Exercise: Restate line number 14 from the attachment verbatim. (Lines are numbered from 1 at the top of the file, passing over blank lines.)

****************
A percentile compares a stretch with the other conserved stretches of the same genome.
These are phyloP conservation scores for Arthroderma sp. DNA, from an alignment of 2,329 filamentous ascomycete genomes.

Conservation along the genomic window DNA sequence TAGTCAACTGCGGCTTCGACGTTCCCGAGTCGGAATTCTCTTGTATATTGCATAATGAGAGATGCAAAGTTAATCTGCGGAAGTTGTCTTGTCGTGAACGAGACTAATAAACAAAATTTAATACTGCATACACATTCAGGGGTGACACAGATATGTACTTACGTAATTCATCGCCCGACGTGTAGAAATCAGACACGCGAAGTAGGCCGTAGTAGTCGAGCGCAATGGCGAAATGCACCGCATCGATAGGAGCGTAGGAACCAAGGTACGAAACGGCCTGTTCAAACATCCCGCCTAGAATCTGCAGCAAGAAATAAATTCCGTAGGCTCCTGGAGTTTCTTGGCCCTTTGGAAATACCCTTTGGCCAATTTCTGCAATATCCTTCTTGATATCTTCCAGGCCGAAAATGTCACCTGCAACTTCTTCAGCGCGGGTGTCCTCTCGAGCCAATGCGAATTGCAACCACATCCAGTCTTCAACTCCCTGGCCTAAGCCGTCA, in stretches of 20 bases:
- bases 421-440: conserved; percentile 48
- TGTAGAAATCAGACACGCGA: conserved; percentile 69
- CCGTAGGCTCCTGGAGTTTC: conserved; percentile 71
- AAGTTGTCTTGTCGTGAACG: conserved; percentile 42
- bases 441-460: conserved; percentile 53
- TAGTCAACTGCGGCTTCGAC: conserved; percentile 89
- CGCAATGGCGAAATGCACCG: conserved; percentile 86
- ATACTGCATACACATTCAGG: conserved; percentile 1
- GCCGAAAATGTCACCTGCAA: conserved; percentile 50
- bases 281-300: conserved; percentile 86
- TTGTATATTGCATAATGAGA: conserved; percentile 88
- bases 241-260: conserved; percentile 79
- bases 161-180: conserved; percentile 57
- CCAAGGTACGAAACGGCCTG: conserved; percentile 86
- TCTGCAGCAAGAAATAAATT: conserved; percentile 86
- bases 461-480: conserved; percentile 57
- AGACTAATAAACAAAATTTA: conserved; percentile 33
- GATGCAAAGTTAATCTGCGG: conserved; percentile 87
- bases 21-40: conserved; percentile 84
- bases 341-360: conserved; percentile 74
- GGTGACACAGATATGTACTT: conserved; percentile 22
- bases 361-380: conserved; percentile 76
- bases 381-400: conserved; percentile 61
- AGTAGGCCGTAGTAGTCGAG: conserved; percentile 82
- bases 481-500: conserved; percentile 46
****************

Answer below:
- TTGTATATTGCATAATGAGA: conserved; percentile 88